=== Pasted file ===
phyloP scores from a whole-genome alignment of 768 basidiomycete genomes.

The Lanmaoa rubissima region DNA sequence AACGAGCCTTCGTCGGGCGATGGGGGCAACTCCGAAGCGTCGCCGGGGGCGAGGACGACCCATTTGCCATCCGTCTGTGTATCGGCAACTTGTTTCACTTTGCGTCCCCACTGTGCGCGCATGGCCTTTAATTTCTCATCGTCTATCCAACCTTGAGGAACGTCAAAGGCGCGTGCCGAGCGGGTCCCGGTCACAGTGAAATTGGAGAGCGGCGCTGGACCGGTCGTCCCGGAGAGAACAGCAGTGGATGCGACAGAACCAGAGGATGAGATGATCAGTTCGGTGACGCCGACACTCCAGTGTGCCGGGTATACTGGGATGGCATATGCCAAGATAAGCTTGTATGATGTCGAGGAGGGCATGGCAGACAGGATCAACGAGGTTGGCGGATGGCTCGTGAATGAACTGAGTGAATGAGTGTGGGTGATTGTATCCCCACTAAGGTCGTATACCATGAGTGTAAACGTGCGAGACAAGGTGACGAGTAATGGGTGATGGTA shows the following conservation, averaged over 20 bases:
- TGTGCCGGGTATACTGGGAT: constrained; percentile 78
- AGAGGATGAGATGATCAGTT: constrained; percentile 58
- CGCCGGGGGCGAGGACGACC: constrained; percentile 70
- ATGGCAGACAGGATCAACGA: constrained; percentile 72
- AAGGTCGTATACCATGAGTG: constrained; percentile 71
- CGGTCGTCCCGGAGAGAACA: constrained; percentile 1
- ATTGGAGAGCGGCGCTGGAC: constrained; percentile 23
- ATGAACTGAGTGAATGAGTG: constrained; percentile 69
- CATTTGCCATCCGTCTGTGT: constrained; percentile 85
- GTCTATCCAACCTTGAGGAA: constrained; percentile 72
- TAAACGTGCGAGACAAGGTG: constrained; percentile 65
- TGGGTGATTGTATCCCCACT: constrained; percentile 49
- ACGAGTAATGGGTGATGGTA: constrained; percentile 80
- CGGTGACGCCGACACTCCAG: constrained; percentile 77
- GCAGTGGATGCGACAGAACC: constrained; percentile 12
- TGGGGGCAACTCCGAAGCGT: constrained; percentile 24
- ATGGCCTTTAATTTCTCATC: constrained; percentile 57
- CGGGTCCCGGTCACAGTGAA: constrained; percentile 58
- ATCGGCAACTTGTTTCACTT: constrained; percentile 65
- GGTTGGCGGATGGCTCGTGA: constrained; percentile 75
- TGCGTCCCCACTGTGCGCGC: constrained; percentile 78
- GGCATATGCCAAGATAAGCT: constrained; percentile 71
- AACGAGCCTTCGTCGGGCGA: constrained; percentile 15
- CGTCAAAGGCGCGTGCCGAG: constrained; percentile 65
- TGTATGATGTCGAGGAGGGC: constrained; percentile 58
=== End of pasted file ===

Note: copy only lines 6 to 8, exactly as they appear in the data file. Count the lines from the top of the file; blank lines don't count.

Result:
- ATGGCAGACAGGATCAACGA: constrained; percentile 72
- AAGGTCGTATACCATGAGTG: constrained; percentile 71
- CGGTCGTCCCGGAGAGAACA: constrained; percentile 1